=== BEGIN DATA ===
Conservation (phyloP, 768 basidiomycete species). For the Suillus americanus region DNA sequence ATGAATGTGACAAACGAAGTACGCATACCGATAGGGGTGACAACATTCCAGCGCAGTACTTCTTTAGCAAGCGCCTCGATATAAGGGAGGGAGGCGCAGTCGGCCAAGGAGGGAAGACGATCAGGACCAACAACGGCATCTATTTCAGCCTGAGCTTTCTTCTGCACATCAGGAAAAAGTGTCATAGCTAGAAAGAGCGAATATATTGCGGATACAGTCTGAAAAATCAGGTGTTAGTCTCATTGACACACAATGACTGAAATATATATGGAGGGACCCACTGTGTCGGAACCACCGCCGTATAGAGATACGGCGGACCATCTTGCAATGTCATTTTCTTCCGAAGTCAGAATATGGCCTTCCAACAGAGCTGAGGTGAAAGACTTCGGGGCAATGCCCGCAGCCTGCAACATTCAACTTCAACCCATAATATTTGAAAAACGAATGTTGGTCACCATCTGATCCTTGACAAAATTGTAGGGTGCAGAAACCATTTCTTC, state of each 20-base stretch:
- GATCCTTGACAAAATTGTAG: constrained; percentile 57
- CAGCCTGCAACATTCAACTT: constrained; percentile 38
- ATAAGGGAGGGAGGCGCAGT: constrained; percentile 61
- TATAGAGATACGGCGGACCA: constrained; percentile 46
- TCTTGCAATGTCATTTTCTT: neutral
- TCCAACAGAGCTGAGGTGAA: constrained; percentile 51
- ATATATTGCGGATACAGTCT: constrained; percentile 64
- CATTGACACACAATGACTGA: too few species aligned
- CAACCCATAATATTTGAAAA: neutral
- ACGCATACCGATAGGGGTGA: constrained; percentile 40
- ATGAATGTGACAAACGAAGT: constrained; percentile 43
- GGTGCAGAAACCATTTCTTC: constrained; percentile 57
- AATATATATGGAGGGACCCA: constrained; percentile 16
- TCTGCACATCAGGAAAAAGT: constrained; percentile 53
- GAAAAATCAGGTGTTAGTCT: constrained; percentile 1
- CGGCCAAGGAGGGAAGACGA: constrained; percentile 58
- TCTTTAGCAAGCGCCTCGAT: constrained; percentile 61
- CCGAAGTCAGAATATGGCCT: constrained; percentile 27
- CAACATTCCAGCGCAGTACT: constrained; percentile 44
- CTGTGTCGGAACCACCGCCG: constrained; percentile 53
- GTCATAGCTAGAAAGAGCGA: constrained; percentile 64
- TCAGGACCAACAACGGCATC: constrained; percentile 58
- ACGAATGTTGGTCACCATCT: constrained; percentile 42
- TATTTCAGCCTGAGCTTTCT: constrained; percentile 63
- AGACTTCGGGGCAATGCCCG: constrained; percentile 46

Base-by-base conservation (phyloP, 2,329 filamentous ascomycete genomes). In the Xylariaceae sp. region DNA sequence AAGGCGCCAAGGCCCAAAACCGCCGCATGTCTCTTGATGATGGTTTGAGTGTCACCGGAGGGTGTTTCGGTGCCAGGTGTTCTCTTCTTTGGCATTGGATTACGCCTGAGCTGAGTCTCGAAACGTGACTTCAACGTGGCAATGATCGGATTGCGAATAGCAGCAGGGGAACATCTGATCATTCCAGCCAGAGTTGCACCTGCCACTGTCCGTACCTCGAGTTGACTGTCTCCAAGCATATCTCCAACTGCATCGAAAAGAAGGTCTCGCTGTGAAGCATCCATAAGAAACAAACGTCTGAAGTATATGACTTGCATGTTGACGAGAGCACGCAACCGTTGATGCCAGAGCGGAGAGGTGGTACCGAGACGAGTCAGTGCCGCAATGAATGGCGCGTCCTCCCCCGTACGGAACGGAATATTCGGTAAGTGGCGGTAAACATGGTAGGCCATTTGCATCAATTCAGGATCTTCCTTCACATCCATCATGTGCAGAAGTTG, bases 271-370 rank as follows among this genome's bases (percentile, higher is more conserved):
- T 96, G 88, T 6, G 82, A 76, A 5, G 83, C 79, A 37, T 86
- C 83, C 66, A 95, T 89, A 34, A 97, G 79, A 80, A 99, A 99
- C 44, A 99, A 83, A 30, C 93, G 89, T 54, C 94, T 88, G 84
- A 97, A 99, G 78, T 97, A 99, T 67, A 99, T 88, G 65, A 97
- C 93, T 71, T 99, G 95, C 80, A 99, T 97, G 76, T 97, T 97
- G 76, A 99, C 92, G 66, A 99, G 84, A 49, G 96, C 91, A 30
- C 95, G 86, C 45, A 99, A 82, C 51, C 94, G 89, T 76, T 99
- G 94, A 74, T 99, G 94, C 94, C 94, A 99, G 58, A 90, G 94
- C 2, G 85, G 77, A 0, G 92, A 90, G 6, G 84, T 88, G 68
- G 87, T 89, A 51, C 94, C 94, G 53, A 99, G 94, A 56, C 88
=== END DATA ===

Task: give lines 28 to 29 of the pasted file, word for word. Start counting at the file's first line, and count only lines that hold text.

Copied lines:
- T 96, G 88, T 6, G 82, A 76, A 5, G 83, C 79, A 37, T 86
- C 83, C 66, A 95, T 89, A 34, A 97, G 79, A 80, A 99, A 99